In the spirit of the spooky October holiday we thought we’d reach out to our mad scientists across Fusion-land and see some of the cool things happening in their classrooms. When learning happens in a one-to-one classroom, there are some pretty rad experiments that happen in our science labs. Here’s a small sampling of what’s going on in science labs across the country:

Monstrously Magnetic
Fusion Southlake – Southlake, TX: A student and her teacher Lindsey created a ferrofluid (a fluid containing a magnetic suspension) in their study of magnetism and magnetic fields:

 

 

 

Elephant Toothpaste
Meanwhile, in the chemistry lab, Southlake’s Chemistry teacher, Mayerlin, and her student, Karson, were creating “Elephant Toothpaste.” This demonstrates the actions of catalysts and the effects of an exothermic reaction.

 

 

 

 

Beats Influencing Beats
Fusion South Bay – Hermosa Beach, CA:  In a biology class, a student wanted to learn more about how music affects heart rate so she developed an experimental procedure using the Vernier heart-rate equipment to experiment on her fellow students. (Vernier is a tool we use in our science labs to conduct and measure experiments.)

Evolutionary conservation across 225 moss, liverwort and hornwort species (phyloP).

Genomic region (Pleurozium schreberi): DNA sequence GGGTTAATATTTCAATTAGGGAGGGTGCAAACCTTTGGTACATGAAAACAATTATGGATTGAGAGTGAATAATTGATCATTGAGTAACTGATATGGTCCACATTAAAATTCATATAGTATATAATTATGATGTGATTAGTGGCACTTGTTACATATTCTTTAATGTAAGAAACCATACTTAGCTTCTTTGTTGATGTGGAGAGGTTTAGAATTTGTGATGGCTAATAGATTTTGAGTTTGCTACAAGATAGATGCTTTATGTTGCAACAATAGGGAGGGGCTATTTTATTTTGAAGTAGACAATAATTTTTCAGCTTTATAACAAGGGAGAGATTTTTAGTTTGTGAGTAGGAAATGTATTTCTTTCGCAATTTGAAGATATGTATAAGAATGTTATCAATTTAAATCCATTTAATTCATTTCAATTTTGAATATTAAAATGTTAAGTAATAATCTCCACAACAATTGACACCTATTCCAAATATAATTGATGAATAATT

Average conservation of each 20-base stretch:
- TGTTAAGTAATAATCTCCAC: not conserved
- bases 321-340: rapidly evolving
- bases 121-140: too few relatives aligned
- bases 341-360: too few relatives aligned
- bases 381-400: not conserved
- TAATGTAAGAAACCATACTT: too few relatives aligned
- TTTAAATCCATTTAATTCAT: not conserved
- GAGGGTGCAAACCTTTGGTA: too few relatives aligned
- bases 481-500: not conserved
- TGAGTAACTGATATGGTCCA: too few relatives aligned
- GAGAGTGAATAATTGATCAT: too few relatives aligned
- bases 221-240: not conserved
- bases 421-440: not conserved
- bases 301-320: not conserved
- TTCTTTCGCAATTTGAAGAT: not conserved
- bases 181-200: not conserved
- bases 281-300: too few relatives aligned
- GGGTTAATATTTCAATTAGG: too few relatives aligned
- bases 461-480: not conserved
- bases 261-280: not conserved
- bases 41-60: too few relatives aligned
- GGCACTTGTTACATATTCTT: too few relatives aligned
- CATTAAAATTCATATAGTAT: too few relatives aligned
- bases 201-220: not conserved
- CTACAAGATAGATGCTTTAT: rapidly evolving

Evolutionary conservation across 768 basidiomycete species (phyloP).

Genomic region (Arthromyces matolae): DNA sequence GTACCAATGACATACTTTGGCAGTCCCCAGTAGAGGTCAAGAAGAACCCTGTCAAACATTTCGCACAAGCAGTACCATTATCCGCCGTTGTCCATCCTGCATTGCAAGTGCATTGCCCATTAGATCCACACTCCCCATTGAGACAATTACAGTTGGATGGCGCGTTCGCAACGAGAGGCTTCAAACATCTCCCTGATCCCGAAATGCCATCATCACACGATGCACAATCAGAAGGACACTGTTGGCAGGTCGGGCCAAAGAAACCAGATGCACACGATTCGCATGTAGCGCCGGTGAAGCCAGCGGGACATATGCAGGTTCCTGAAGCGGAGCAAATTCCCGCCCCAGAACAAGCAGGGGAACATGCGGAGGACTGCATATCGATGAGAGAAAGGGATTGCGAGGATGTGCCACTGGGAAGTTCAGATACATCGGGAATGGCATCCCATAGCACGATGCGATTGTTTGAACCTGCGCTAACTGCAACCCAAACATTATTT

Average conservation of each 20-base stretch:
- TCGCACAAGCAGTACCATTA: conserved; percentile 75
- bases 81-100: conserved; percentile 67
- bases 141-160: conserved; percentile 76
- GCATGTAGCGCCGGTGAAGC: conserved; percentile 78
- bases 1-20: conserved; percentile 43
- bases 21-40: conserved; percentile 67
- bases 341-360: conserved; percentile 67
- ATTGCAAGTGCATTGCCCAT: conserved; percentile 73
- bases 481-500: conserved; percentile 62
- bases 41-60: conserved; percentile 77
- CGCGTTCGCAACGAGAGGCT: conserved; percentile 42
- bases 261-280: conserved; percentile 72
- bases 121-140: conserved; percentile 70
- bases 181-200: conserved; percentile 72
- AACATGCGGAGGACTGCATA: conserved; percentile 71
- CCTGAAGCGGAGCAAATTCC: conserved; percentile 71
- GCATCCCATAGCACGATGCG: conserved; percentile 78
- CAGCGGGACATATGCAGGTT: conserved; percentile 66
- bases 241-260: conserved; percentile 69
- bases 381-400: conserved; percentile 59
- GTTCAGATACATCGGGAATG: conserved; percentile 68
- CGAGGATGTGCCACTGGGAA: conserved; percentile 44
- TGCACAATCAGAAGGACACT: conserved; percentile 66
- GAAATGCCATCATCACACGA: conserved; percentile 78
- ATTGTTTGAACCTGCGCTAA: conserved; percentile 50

In addition to the heart-rate data, she also collected qualitative data by asking her subjects how they felt at different points during each song, writing down their reactions, etc.

Her conclusion was that music does affect heart rate, but that there’s a lot of variation in how a given song will cause someone to react.

Self-Growing Marigolds
Fusion Mission Viejo – Mission Viejo, CA: For a 7th grade life science class, the student created a self-watering ecosystem to grow marigolds. The oxygenating plants and warmth from the sun created some condensation keeping the water levels similar from day to day. The consistent water levels gave constant moisture to the soil to nourish the seeds. Marigolds sprouted in a week and grew to three inches by the final day of observations:

 

 

Bloody Science
Fusion Englewood – Englewood, NJ: For one of our more unique classes, Forensic Science, students explore the roles and responsibilities of scientist and investigators in a variety of forensic fields. In unit three of this class they cover the topic of blood splatter, and students gain an understanding of what crime scene investigators look at when entering a crime scene in terms of blood splatter patterns. Different patterns will give clues to what kind of crime was committed. I’ll spare you the gory details…but I will share a photo. Note: no one was harmed in the making of this experiment. Only water with red paint was used:

 

We hope you’ve enjoyed a glimpse into the world of science at Fusion! Connect with your campus to learn what they’re doing!

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